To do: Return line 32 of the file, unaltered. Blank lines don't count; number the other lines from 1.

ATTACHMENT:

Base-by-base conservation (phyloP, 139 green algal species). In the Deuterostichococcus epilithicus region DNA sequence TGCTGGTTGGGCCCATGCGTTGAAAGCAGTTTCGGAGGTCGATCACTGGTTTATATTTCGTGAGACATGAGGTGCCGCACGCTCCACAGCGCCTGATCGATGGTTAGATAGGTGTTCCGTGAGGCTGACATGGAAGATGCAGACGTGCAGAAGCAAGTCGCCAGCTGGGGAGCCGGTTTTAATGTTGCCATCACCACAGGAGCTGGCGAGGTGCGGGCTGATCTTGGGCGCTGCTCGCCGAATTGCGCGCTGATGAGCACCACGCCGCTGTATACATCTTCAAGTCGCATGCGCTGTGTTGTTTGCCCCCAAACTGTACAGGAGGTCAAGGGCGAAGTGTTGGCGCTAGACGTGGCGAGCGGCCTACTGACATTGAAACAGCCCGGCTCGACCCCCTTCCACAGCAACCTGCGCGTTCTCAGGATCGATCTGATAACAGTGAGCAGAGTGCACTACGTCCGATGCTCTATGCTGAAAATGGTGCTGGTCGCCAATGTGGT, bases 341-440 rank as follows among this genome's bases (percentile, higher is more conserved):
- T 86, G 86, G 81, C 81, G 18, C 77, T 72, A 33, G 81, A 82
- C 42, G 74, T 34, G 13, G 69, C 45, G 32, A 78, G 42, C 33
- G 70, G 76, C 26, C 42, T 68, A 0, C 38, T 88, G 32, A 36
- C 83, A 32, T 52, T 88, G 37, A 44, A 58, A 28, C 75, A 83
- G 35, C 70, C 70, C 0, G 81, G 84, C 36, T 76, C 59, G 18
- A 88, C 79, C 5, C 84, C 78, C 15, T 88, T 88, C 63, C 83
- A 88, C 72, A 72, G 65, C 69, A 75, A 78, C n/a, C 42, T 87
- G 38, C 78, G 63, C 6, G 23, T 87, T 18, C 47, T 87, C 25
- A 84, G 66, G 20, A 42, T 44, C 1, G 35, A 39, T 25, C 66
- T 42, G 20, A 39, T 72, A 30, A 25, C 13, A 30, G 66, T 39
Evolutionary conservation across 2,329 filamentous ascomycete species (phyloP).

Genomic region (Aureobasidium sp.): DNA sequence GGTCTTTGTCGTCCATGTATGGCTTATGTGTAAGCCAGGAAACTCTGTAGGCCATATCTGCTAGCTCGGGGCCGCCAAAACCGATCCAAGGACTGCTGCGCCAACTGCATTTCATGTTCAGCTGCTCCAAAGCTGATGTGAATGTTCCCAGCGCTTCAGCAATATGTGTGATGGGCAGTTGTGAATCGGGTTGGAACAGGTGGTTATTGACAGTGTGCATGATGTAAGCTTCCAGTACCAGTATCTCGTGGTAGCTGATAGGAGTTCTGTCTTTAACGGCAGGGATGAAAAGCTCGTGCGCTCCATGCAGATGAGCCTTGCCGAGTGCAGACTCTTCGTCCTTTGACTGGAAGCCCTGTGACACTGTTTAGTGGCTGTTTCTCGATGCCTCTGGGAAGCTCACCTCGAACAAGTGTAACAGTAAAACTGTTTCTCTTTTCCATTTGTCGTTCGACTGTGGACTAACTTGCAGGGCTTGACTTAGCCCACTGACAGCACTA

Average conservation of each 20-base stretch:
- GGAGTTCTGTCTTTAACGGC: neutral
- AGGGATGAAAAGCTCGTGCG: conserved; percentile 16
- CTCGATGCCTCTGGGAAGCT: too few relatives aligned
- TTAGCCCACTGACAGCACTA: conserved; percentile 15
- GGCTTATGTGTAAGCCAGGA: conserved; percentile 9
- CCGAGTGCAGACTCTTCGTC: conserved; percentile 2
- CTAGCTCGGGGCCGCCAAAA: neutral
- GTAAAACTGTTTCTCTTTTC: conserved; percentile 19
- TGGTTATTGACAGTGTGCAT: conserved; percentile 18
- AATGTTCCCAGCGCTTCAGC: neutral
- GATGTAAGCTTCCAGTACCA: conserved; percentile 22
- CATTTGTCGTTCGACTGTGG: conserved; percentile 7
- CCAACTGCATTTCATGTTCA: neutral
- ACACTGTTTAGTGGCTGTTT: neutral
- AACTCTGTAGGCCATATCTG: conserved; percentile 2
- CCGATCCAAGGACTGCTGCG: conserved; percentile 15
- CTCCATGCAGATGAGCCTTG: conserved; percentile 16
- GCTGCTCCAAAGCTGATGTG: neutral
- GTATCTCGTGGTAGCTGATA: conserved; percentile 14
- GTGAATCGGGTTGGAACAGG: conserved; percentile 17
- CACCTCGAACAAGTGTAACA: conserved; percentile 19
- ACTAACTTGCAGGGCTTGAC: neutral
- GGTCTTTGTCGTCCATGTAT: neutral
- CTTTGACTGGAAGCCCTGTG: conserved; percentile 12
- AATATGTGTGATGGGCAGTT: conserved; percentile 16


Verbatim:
- GCTGCTCCAAAGCTGATGTG: neutral